previous next



One of the ephemeral Roman emperors who appeared in so great numbers under the reign of Gallienus, and are known in later Roman history as “the Thirty Tyrants” (q.v.). Censorinus had been distinguished in camps and in the Senate: he had been twice consul, twice praetorian prefect, three times prefect of Rome, and four times proconsul. After having passed through this honourable career, he retired to the country, being now advanced in years, and lame from a wound he had received in the war against the Persians during the reign of Valerian. It was under these circumstances that he was proclaimed emperor at Bologna, A.D. 270, in spite, as it would appear, of his own wishes; and by a species of pleasantry he was nicknamed Claudius, in allusion to his lameness (claudus, “lame”). The strict discipline, however, which he wished to introduce gave offence, and he was slain by the very soldiers who had raised him to the throne.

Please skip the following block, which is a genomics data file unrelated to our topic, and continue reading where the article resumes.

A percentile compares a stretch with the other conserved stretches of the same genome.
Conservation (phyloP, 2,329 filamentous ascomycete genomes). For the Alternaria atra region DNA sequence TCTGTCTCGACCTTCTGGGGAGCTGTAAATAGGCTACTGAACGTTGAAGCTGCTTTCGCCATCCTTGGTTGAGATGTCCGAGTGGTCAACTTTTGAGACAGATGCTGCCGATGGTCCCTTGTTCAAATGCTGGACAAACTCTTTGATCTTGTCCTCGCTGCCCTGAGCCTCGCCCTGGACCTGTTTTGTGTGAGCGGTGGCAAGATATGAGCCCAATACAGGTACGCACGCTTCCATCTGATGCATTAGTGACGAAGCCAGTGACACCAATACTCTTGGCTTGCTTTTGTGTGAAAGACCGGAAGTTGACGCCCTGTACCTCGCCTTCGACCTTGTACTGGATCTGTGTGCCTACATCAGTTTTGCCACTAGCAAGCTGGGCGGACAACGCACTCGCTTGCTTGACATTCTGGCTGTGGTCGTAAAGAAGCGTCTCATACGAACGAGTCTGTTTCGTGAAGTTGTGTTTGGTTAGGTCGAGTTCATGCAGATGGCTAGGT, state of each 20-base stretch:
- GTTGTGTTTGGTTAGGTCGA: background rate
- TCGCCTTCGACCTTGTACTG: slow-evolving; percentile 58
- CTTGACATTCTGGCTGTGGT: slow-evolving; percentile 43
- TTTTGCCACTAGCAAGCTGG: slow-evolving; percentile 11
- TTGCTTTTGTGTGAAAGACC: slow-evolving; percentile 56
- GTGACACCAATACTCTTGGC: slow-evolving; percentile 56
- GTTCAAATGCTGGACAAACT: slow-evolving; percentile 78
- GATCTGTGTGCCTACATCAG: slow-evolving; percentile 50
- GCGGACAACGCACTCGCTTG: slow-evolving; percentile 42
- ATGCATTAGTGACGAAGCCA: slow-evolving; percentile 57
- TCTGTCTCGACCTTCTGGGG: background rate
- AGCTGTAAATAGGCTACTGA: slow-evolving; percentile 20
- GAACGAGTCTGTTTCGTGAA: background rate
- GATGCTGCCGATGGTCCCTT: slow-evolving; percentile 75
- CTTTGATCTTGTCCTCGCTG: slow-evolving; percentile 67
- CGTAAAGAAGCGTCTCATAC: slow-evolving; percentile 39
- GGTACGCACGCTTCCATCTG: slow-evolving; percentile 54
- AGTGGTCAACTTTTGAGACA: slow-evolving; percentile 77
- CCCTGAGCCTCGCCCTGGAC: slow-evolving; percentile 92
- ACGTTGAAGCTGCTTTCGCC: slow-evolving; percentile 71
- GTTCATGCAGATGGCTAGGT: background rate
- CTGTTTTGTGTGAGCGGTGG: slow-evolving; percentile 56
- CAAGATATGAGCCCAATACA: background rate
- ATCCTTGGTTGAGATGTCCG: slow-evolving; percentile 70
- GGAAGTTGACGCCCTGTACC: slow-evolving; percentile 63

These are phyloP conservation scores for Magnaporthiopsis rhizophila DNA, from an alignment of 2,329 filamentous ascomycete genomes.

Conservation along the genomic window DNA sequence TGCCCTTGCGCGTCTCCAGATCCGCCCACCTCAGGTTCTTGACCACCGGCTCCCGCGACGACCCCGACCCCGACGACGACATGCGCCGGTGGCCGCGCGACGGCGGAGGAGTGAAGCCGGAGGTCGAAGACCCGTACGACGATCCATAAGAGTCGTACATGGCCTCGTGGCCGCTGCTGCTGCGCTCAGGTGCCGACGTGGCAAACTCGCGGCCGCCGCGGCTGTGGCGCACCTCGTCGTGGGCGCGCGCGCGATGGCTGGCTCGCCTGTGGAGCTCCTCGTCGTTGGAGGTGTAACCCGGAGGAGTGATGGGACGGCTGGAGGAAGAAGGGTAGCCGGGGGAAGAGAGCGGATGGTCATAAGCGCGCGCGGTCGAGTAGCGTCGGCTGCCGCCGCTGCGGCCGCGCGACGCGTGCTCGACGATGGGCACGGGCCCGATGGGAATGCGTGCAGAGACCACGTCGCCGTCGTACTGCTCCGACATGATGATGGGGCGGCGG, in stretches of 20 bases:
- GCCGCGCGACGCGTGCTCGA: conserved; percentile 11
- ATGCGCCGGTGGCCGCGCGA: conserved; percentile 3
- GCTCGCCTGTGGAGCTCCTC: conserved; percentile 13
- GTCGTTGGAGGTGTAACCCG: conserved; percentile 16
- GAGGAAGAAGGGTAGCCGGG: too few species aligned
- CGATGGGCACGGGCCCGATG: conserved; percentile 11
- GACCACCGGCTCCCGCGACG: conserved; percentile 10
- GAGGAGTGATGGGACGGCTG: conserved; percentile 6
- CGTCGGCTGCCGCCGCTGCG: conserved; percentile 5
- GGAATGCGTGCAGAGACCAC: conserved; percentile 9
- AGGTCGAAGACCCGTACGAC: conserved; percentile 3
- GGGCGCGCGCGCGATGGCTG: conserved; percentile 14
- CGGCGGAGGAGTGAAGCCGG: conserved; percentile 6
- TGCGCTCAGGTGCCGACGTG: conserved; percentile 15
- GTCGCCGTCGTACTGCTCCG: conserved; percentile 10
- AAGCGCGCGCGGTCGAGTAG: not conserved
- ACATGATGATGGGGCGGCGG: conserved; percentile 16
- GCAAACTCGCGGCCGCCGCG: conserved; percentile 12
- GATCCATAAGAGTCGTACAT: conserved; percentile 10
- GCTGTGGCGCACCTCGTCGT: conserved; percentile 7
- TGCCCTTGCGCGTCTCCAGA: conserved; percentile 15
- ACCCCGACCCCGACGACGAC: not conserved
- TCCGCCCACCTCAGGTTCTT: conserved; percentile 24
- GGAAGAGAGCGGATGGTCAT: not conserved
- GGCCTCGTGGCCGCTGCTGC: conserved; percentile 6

A grammarian and philosopher, who flourished under Maximus and Gordianus, about A.D. 238. He wrote a small work entitled De Die Natali, which was so called because composed on occasion of the birthday of his wealthy friend Q. Cerellius (A.D. 238), and largely taken from the Pratum of Suetonius. It treats of the time of birth; of the influence of one's genius, as well as that of the stars, upon the birth-period of an individual; and embraces many other topics of a chronological, mathematical, and cosmographical character. The style of Censorinus is good, though not free from the blemishes natural to his time. We have also a fragment, De Metris, ascribed to the same writer. He composed also a work on accents, and another on geometry, but these last two have not reached us. The principal MSS. are the Codex Coloniensis (formerly Darmstadtiensis) of the seventh century, and one in the Vatican of the tenth ceutury. The first critical edition of Censorinus was that of Jahn (Berlin, 1845). A later one is that of Hultsch (Leipzig, 1867).


C. Marcius. A Roman distinguished as having been the only one to be twice chosen censor (in B.C. 294 and again in 265).

hide Display Preferences
Greek Display:
Arabic Display:
View by Default:
Browse Bar: